Jesus and the Atkinsons

The Atkinsons were a nouveau riche upper middle-class couple. He was a finance geek. She liked to spend.

Wait, I think I’m forgetting something. At least twenty times a day, each of them would call out to Jesus. Not because of spiritual or religious reasons. Just as an exclamation. As in, “Jesus, what a beautiful dress!” Or, “Jesus, a 4% drop in the Dow!” At least they didn’t abuse.

Neither wanted kids. He was happy putting in 14 – 16 hours a day, sometimes more, tapping world markets. Jesus would be called upon for a wide range of underlying entities ranging from Uranium to Gold to Soy Beans to Lean Hogs to Goldman Sachs. He was thorough, meticulous, systematic and successful.

She was a by-word in the local malls. Upon her foot-fall, shop-keepers would scurry to put their most expensive exhibits forward. He once sat her down and gave her a 20 minute lecture on saving. “Jesus, we need to save…” were his opening words. It had an effect, and she started to save 10% of his now 7-figure income. She would listen to her man.

As long as she adhered to the 10% savings cut-off, he would never deny her anything. The sheer words “Jesus, I love those shoes!” just needed to escape from her, and he would get her those shoes. No matter how ridiculous or how expensive her desires were, they would be fulfilled.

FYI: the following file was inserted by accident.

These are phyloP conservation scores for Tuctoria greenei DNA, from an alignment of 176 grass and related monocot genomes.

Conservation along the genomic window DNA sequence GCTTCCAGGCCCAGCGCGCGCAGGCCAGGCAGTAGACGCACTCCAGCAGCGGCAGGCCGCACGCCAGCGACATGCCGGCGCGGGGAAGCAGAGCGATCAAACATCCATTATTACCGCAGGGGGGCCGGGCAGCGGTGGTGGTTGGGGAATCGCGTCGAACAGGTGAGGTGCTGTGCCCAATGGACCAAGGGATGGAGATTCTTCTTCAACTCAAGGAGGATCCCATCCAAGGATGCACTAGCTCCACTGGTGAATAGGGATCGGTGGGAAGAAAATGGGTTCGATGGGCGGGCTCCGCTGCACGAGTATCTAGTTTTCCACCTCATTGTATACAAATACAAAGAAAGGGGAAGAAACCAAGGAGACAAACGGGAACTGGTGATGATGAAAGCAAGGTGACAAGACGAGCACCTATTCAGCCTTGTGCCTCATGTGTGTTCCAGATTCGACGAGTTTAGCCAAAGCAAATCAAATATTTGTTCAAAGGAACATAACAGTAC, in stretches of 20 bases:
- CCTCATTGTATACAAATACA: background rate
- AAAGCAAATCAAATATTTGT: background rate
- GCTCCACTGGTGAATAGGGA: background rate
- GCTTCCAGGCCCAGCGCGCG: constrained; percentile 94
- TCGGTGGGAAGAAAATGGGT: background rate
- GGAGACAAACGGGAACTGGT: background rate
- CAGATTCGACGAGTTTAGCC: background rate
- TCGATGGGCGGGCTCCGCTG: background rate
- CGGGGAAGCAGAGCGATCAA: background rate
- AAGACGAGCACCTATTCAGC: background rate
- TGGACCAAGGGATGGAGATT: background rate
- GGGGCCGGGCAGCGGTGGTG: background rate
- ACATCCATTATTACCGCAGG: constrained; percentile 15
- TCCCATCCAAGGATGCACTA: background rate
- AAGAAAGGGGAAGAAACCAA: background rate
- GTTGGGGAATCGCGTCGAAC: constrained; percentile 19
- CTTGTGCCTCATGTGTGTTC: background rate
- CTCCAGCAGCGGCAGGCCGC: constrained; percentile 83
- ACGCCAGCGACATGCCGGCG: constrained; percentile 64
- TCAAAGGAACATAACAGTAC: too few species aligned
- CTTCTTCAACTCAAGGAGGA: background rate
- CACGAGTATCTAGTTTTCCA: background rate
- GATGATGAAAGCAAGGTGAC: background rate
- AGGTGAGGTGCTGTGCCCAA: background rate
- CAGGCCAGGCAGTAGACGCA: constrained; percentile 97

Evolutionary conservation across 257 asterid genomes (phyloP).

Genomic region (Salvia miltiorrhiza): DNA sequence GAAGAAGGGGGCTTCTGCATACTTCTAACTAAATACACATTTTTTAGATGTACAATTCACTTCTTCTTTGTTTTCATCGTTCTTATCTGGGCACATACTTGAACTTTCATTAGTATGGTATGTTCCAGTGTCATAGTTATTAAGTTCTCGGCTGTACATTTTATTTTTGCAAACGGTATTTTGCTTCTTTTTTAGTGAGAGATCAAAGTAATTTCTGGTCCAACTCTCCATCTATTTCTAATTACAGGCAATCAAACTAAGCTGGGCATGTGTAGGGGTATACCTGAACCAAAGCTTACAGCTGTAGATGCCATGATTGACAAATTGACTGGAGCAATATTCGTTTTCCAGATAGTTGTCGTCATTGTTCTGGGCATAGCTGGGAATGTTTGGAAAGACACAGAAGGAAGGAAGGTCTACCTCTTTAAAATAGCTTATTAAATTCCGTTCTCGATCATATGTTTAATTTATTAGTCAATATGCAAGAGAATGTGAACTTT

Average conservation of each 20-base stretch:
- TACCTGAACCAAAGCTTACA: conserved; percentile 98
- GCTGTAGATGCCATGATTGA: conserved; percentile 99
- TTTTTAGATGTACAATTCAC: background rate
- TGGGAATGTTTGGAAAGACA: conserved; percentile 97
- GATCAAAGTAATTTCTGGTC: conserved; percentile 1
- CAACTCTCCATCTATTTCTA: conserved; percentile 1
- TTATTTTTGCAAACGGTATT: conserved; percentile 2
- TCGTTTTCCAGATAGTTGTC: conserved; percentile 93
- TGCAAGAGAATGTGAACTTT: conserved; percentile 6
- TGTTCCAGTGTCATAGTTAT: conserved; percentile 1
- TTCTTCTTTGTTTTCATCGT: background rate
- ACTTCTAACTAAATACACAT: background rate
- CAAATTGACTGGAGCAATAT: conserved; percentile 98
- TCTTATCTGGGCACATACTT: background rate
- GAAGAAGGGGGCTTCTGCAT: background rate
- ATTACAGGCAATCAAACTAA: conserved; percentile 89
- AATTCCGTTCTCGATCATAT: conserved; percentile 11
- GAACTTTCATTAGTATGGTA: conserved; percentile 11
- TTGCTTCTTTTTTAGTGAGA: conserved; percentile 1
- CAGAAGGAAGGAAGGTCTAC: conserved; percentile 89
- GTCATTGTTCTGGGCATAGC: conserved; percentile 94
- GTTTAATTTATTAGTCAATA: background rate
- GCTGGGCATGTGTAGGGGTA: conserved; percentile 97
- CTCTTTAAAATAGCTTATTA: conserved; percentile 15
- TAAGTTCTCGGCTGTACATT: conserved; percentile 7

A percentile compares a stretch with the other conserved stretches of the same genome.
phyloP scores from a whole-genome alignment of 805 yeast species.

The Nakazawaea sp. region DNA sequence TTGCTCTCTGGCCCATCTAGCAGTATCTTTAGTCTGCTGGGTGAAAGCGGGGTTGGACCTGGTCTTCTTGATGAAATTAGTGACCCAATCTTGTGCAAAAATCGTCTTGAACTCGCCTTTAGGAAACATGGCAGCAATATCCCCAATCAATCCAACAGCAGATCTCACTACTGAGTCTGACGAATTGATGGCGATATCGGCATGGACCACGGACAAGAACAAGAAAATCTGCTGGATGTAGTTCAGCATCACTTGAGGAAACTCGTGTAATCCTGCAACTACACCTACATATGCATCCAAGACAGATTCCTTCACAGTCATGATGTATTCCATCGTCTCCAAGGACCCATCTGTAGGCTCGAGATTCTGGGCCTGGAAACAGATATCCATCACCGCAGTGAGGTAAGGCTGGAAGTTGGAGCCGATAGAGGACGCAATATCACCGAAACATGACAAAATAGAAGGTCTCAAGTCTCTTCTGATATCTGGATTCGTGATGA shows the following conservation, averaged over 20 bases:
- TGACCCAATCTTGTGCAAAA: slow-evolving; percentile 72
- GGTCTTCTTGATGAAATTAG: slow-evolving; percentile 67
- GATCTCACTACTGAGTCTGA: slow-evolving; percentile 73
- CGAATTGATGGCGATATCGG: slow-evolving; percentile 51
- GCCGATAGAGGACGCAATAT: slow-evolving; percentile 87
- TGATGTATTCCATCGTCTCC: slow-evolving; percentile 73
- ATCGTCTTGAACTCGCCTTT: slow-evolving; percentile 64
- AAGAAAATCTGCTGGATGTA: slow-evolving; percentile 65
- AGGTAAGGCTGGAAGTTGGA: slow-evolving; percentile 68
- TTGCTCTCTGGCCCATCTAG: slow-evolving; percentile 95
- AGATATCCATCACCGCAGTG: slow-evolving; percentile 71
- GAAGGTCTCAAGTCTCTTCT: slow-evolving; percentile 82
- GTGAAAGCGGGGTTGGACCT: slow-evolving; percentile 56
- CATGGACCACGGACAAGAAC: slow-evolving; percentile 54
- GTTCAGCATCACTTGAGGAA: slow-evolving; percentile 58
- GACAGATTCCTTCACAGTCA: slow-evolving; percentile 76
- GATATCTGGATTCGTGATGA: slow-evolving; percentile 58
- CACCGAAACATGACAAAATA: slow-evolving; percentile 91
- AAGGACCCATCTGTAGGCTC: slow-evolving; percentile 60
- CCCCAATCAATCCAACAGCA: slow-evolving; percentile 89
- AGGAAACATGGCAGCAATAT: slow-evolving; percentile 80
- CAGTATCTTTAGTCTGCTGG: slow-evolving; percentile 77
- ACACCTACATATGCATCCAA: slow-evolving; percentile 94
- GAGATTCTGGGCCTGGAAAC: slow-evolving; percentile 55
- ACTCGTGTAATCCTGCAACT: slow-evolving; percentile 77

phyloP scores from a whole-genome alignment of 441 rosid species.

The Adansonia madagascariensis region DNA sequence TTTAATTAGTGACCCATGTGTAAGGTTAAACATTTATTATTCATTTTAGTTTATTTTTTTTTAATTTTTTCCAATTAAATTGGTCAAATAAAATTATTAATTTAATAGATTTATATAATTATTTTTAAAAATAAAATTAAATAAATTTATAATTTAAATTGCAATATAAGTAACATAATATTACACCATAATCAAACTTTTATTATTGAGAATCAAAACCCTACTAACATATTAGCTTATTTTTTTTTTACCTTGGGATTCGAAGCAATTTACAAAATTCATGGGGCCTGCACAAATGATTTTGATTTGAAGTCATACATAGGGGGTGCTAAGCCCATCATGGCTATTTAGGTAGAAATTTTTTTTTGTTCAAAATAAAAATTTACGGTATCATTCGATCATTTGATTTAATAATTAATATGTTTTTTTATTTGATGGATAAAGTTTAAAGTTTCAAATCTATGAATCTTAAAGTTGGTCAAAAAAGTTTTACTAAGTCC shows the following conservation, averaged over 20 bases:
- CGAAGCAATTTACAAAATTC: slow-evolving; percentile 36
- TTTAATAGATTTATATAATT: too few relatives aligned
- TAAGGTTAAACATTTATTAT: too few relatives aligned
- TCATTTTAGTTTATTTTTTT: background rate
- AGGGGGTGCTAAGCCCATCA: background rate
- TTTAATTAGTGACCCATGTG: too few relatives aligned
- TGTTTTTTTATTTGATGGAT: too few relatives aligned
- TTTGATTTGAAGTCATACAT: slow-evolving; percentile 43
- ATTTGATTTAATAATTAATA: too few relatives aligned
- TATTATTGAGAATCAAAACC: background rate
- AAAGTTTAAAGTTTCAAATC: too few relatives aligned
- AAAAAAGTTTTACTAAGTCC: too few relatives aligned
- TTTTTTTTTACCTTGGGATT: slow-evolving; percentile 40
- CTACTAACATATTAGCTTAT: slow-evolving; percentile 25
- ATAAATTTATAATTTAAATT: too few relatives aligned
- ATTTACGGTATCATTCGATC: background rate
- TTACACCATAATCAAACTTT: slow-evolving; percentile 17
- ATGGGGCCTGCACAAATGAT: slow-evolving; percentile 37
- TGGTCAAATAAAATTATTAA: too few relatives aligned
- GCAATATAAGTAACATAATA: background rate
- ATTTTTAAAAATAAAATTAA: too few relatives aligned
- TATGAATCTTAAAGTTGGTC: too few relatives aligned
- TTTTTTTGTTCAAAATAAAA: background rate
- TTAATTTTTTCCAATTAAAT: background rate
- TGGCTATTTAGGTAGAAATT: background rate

He would work from home. At times, when he was working on mergers and acquisitions, he would wake up with New Zealand, and shut shop with New York. That left just one and a half hours for sleep. At these times, she would serve the best coffee every few hours. “Jesus, what amazing coffee!”, he would exclaim now and again. She would bribe the pesky neighbour kid with a bar of chocolate to make as little noise as possible. This is when the Atkinson kitchen would go gourmet. She would sense his stress levels and would up the ante in hospitality notch by notch. Was it surprising when words like “Jesus, what mind-blowing food!” boomed through the Atkinson corridors at every meal?

Her worst of spending habits did not make her a bad human being. On the contrary, she was a faithful, doting wife and a very large-hearted donor. Most of last year’s purchases would be donated. She derived pleasure from making others happy.

The Atkinsons had an excellent balance going. They were careful with their words, and with the company they kept. Slowly, she learnt how to cut cheques and keep books. He would fool around in the kitchen now and then and dish up a pasta. He made it to Fortune 500. She became the head of one of the world’s largest charity organizations.

Of course they’re still together. I wish for every couple that they find the happiness and balance enjoyed by Chris and Jane Atkinson.


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